Increased participation in public affairs by the U.S. Conference of Catholic Bishops during the highly contentious 2012 Presidential election has seemingly brought the traditions of Catholic social teaching and socialism into a high profile conflict. While it is clear that President Obama is not what most academics would consider a “socialist,” modern discourse still presents what I argue is a false dichotomy- one can be either endorse natural law (especially of the Catholic variety) or socialism, but not both. While my (...)
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  37. Heidegger and Aquinas on the Self as Substance.Michael Baur - 1996 - American Catholic Philosophical Quarterly 70 (3):317-337.
    The thought of Martin Heidegger has been influential in postmodernist discussions concerning the “death of the subject” and the “deconstruction” of the metaphysics of presence. In this paper, I shall examine Heidegger’s understanding of Dasein in terms of care and temporality, and his corresponding critique of the metaphysics of presence, especially as this critique applies to one’s understanding of the human knower. I shall then seek to determine whether Aquinas’s thought concerning the human knower falls prey to Heideggerian critique. (...)
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  38. Being-Towards-Life and Being-Towards-Death: Heidegger and the Bible on the Meaning of Human Being.Richard Oxenberg - 2015
    This work is a revised version of my dissertation, originally presented in 2002. It explores questions of God and faith in the context of Martin Heidegger's phenomenological ontology, as developed in Being and Time. One problem with traditional philosophical approaches to the question of God is their tendency to regard God's existence as an objective datum, which might be proven or disproven through logical argumentation. Since Kant, such arguments have largely been dismissed as predicated on a priori assumptions whose (...)
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  39. Austrian Philosophy. The Legacy of Franz Brentano.Barry Smith - 1994 - Open Court.
    This book is a survey of the most important developments in Austrian philosophy in its classical period from the 1870s to the Anschluss in 1938. Thus it is intended as a contribution to the history of philosophy. But I hope that it will be seen also as a contribution to philosophy in its own right as an attempt to philosophize in the spirit of those, above all Roderick Chisholm, Rudolf Haller, Kevin Mulligan and Peter Simons, who have (...)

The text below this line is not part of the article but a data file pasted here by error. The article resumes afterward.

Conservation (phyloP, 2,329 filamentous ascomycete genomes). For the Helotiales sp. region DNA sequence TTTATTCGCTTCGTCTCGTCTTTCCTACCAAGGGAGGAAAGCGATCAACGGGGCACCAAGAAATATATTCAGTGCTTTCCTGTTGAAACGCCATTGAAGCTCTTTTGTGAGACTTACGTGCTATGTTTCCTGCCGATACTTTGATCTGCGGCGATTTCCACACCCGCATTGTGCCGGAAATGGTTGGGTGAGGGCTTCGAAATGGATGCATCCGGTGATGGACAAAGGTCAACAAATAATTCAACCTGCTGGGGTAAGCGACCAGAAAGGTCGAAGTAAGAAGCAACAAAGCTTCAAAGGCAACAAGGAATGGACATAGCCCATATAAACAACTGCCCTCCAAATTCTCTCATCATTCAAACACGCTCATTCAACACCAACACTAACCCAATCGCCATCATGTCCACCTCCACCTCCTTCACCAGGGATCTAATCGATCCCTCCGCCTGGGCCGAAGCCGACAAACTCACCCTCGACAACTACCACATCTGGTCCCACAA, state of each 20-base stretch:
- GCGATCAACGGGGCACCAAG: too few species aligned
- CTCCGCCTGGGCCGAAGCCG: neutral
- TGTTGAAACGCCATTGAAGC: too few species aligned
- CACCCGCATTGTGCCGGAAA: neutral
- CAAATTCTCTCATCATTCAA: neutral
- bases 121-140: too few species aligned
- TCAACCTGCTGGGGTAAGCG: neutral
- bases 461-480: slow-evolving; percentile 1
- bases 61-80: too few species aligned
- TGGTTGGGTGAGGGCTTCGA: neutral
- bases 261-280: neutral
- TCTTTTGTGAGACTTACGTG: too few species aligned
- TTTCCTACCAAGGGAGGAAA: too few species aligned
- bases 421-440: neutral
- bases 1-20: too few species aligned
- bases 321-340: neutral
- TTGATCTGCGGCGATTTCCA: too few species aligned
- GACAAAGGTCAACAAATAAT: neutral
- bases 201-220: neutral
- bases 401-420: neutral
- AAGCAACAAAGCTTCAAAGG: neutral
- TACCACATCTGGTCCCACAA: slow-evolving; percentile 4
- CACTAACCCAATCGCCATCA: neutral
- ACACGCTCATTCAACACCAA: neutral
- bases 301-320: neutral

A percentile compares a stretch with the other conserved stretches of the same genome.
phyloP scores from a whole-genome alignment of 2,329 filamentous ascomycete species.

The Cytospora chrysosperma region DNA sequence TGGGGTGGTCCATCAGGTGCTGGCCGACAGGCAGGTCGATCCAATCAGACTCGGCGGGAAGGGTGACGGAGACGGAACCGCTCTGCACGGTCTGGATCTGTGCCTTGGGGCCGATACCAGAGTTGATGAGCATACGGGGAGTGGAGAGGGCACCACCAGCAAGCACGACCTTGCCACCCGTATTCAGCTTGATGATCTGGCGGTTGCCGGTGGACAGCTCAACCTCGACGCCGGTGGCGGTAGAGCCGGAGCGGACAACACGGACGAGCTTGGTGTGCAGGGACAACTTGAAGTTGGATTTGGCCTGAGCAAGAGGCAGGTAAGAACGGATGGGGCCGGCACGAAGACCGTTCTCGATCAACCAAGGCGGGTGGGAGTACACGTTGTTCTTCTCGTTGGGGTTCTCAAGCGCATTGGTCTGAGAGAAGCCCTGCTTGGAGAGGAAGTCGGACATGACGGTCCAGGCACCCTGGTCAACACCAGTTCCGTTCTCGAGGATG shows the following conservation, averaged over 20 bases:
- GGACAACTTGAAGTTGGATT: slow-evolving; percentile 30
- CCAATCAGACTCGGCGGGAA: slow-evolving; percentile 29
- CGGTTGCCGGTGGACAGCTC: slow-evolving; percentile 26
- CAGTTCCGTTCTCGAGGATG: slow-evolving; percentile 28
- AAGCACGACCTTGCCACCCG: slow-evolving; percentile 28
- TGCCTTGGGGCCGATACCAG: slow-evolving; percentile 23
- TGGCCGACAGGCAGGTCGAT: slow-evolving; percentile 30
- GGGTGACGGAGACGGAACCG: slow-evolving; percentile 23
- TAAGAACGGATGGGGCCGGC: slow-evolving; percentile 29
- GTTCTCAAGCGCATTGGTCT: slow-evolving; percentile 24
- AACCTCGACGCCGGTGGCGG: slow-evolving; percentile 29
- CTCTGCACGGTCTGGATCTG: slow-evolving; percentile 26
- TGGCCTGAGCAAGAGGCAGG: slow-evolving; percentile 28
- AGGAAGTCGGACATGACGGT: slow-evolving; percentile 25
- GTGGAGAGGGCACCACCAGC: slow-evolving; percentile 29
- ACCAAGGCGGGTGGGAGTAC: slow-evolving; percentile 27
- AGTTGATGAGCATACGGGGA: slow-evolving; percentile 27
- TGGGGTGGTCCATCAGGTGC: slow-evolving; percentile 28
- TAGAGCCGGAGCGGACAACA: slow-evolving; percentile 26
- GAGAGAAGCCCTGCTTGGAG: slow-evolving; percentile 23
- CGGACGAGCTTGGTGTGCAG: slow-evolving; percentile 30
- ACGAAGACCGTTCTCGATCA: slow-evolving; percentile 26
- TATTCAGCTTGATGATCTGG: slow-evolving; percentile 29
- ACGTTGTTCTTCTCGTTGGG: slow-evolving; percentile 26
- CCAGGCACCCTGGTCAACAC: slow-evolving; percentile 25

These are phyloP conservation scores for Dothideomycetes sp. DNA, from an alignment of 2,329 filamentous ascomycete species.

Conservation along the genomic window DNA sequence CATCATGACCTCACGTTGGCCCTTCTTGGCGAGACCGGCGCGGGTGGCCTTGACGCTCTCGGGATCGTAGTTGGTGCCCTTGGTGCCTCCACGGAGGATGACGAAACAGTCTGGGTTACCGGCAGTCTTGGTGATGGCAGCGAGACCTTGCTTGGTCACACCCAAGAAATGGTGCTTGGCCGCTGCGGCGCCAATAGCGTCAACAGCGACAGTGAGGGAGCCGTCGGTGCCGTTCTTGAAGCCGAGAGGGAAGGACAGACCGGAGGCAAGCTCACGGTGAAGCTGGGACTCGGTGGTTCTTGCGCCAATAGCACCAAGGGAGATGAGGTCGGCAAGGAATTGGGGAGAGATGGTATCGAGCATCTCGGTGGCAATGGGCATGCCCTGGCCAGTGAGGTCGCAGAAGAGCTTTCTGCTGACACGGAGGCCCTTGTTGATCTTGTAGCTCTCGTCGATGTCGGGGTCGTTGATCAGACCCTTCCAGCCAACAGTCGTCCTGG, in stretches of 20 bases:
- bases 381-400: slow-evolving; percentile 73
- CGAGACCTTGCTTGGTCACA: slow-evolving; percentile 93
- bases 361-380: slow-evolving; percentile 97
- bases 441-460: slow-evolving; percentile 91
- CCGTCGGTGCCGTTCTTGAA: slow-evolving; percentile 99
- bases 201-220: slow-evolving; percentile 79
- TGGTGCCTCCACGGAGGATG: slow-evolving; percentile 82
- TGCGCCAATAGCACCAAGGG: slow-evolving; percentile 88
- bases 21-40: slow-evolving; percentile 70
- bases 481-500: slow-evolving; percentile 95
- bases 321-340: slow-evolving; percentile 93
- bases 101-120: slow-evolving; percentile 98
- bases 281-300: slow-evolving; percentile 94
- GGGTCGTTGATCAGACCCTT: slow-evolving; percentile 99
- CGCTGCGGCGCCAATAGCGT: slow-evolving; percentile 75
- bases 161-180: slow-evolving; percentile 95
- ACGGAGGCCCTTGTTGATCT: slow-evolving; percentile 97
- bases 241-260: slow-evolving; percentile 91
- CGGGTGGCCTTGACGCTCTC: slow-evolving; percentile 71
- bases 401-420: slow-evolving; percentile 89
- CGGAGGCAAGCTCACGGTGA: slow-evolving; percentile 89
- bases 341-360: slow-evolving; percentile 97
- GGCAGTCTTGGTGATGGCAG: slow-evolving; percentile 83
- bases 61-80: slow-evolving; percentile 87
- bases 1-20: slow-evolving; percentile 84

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  40. 'A Raid on the Inarticulate': Exploring Authenticity, Ereignis and Dwelling in Martin Heidegger and T.S. Eliot.Dominic Heath Griffiths - 2012 - Dissertation, University of Auckland
    This thesis explores, thematically and chronologically, the substantial concordance between the work of Martin Heidegger and T.S. Eliot. The introduction traces Eliot's ideas of the 'objective correlative' and 'situatedness' to a familiarity with German Idealism. Heidegger shared this familiarity, suggesting a reason for the similarity of their thought. Chapter one explores the 'authenticity' developed in Being and Time, as well as associated themes like temporality, the 'they' (Das Man), inauthenticity, idle talk and angst, and applies them to interpreting Eliot's (...)
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  41. Reading Elements of the Later Heidegger as Myth.Dominic Griffiths - 2007 - Phronimon 8 (2):25-34.
    The aim of this paper is to read Martin Heidegger’s later philosophy in terms of the assertion that themes such as the fourfold (das Geviert) and poetic dwelling could be interpreted as mythical elements within his writing. Heidegger’s later thought is often construed as challenging and difficult due to its quasi-mystical nature. However, this paper aims to illustrate that if one approaches his later thought from the perspective of myth, a different dimension of Heidegger’s thinking is revealed which (...)
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  42. The Cognitive Gap, Neural Darwinism & Linguistic Dualism —Russell, Husserl, Heidegger & Quine.Hermann G. W. Burchard - 2014 - Open Journal of Philosophy 4 (3):244-264.
    Guided by key insights of the four great philosophers mentioned in the title, here, in review of and expanding on our earlier work (Burchard, 2005, 2011), we present an exposition of the role played by language, & in the broader sense, λογοζ, the Logos, in how the CNS, the brain, is running the human being. Evolution by neural Darwinism has been forcing the linguistic nature of mind, enabling it to overcome & exploit the cognitive gap between an animal and its (...)
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  43. Representation and Poiesis: The Imagination in the Later Heidegger.John W. M. Krummel - 2007 - Philosophy Today 51 (3):261-277.
    I examine the role of the imagination (Einbildung) for Martin Heidegger after his Kant-reading of 1929. In 1929 he broadens the imagination to the openness of Dasein. But after 1930 Heidegger either disparages it as a representational faculty belonging to modernity; or further develops and clarifies its ontological broadening as the clearing or poiesis. If the hylo-morphic duality implied by Kantian imagination requires a prior unity, that underlying power unfolding beings in aletheic formations (poiesis) of being (the happening of (...)